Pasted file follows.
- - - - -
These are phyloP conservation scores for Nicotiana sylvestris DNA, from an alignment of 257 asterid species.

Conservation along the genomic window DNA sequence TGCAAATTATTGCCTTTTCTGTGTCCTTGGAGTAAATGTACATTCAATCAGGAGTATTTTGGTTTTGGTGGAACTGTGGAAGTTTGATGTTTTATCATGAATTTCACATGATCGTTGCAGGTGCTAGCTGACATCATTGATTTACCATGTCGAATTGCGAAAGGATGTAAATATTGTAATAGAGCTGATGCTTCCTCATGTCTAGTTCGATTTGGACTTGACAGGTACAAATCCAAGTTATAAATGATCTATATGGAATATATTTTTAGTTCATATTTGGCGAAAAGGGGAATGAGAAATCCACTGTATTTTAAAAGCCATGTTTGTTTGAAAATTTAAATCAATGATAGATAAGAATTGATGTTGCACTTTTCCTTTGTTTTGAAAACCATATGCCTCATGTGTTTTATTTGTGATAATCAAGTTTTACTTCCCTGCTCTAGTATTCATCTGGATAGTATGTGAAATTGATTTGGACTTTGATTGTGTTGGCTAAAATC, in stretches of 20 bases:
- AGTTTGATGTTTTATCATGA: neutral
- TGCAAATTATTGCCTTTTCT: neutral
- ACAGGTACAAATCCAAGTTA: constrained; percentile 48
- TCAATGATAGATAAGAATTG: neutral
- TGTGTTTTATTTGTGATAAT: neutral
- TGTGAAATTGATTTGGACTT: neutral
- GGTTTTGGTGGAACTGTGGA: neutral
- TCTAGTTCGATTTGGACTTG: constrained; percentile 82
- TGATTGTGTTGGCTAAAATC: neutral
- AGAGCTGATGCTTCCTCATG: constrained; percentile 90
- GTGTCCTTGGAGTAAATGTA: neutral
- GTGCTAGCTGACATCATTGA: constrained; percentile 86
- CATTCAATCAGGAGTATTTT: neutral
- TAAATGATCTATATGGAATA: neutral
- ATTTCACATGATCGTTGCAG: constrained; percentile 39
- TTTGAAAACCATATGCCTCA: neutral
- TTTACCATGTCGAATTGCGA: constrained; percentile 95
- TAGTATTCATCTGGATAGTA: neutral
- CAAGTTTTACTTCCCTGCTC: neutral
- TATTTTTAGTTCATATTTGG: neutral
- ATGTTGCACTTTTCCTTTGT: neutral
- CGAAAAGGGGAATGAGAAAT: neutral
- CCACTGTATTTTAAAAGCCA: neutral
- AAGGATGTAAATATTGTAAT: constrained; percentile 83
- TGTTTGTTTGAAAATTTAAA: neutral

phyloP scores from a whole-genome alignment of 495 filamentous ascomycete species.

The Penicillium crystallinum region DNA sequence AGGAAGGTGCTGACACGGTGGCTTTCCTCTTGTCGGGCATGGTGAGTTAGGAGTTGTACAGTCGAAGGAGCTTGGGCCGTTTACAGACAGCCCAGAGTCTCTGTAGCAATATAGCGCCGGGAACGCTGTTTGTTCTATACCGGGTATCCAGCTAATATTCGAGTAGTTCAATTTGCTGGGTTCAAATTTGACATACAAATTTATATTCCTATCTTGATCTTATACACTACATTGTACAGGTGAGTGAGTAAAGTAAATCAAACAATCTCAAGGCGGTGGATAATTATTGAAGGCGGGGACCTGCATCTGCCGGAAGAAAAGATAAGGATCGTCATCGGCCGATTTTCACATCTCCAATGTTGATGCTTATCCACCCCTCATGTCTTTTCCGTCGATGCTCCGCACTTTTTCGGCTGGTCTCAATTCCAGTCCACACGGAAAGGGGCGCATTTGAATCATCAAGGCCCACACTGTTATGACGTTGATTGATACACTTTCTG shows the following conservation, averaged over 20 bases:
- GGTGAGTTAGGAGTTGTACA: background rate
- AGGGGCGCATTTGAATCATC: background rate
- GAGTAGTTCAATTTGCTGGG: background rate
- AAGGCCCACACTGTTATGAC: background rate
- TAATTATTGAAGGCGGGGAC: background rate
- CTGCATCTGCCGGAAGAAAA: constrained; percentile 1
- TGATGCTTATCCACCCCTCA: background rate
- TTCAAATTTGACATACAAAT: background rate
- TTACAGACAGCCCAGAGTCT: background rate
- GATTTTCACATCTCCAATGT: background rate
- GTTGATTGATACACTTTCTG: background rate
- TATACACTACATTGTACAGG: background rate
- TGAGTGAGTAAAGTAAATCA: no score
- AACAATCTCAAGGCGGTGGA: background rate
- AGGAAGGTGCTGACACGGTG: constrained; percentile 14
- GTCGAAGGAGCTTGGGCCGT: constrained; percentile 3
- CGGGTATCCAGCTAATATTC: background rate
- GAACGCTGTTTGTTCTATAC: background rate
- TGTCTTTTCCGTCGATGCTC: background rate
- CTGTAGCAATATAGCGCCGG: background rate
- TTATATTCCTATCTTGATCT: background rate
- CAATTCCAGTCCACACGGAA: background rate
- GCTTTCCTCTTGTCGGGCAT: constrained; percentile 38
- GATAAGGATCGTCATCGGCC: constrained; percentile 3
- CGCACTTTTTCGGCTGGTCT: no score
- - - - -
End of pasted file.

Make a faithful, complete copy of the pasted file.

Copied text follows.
These are phyloP conservation scores for Nicotiana sylvestris DNA, from an alignment of 257 asterid species.

Conservation along the genomic window DNA sequence TGCAAATTATTGCCTTTTCTGTGTCCTTGGAGTAAATGTACATTCAATCAGGAGTATTTTGGTTTTGGTGGAACTGTGGAAGTTTGATGTTTTATCATGAATTTCACATGATCGTTGCAGGTGCTAGCTGACATCATTGATTTACCATGTCGAATTGCGAAAGGATGTAAATATTGTAATAGAGCTGATGCTTCCTCATGTCTAGTTCGATTTGGACTTGACAGGTACAAATCCAAGTTATAAATGATCTATATGGAATATATTTTTAGTTCATATTTGGCGAAAAGGGGAATGAGAAATCCACTGTATTTTAAAAGCCATGTTTGTTTGAAAATTTAAATCAATGATAGATAAGAATTGATGTTGCACTTTTCCTTTGTTTTGAAAACCATATGCCTCATGTGTTTTATTTGTGATAATCAAGTTTTACTTCCCTGCTCTAGTATTCATCTGGATAGTATGTGAAATTGATTTGGACTTTGATTGTGTTGGCTAAAATC, in stretches of 20 bases:
- AGTTTGATGTTTTATCATGA: neutral
- TGCAAATTATTGCCTTTTCT: neutral
- ACAGGTACAAATCCAAGTTA: constrained; percentile 48
- TCAATGATAGATAAGAATTG: neutral
- TGTGTTTTATTTGTGATAAT: neutral
- TGTGAAATTGATTTGGACTT: neutral
- GGTTTTGGTGGAACTGTGGA: neutral
- TCTAGTTCGATTTGGACTTG: constrained; percentile 82
- TGATTGTGTTGGCTAAAATC: neutral
- AGAGCTGATGCTTCCTCATG: constrained; percentile 90
- GTGTCCTTGGAGTAAATGTA: neutral
- GTGCTAGCTGACATCATTGA: constrained; percentile 86
- CATTCAATCAGGAGTATTTT: neutral
- TAAATGATCTATATGGAATA: neutral
- ATTTCACATGATCGTTGCAG: constrained; percentile 39
- TTTGAAAACCATATGCCTCA: neutral
- TTTACCATGTCGAATTGCGA: constrained; percentile 95
- TAGTATTCATCTGGATAGTA: neutral
- CAAGTTTTACTTCCCTGCTC: neutral
- TATTTTTAGTTCATATTTGG: neutral
- ATGTTGCACTTTTCCTTTGT: neutral
- CGAAAAGGGGAATGAGAAAT: neutral
- CCACTGTATTTTAAAAGCCA: neutral
- AAGGATGTAAATATTGTAAT: constrained; percentile 83
- TGTTTGTTTGAAAATTTAAA: neutral

phyloP scores from a whole-genome alignment of 495 filamentous ascomycete species.

The Penicillium crystallinum region DNA sequence AGGAAGGTGCTGACACGGTGGCTTTCCTCTTGTCGGGCATGGTGAGTTAGGAGTTGTACAGTCGAAGGAGCTTGGGCCGTTTACAGACAGCCCAGAGTCTCTGTAGCAATATAGCGCCGGGAACGCTGTTTGTTCTATACCGGGTATCCAGCTAATATTCGAGTAGTTCAATTTGCTGGGTTCAAATTTGACATACAAATTTATATTCCTATCTTGATCTTATACACTACATTGTACAGGTGAGTGAGTAAAGTAAATCAAACAATCTCAAGGCGGTGGATAATTATTGAAGGCGGGGACCTGCATCTGCCGGAAGAAAAGATAAGGATCGTCATCGGCCGATTTTCACATCTCCAATGTTGATGCTTATCCACCCCTCATGTCTTTTCCGTCGATGCTCCGCACTTTTTCGGCTGGTCTCAATTCCAGTCCACACGGAAAGGGGCGCATTTGAATCATCAAGGCCCACACTGTTATGACGTTGATTGATACACTTTCTG shows the following conservation, averaged over 20 bases:
- GGTGAGTTAGGAGTTGTACA: background rate
- AGGGGCGCATTTGAATCATC: background rate
- GAGTAGTTCAATTTGCTGGG: background rate
- AAGGCCCACACTGTTATGAC: background rate
- TAATTATTGAAGGCGGGGAC: background rate
- CTGCATCTGCCGGAAGAAAA: constrained; percentile 1
- TGATGCTTATCCACCCCTCA: background rate
- TTCAAATTTGACATACAAAT: background rate
- TTACAGACAGCCCAGAGTCT: background rate
- GATTTTCACATCTCCAATGT: background rate
- GTTGATTGATACACTTTCTG: background rate
- TATACACTACATTGTACAGG: background rate
- TGAGTGAGTAAAGTAAATCA: no score
- AACAATCTCAAGGCGGTGGA: background rate
- AGGAAGGTGCTGACACGGTG: constrained; percentile 14
- GTCGAAGGAGCTTGGGCCGT: constrained; percentile 3
- CGGGTATCCAGCTAATATTC: background rate
- GAACGCTGTTTGTTCTATAC: background rate
- TGTCTTTTCCGTCGATGCTC: background rate
- CTGTAGCAATATAGCGCCGG: background rate
- TTATATTCCTATCTTGATCT: background rate
- CAATTCCAGTCCACACGGAA: background rate
- GCTTTCCTCTTGTCGGGCAT: constrained; percentile 38
- GATAAGGATCGTCATCGGCC: constrained; percentile 3
- CGCACTTTTTCGGCTGGTCT: no score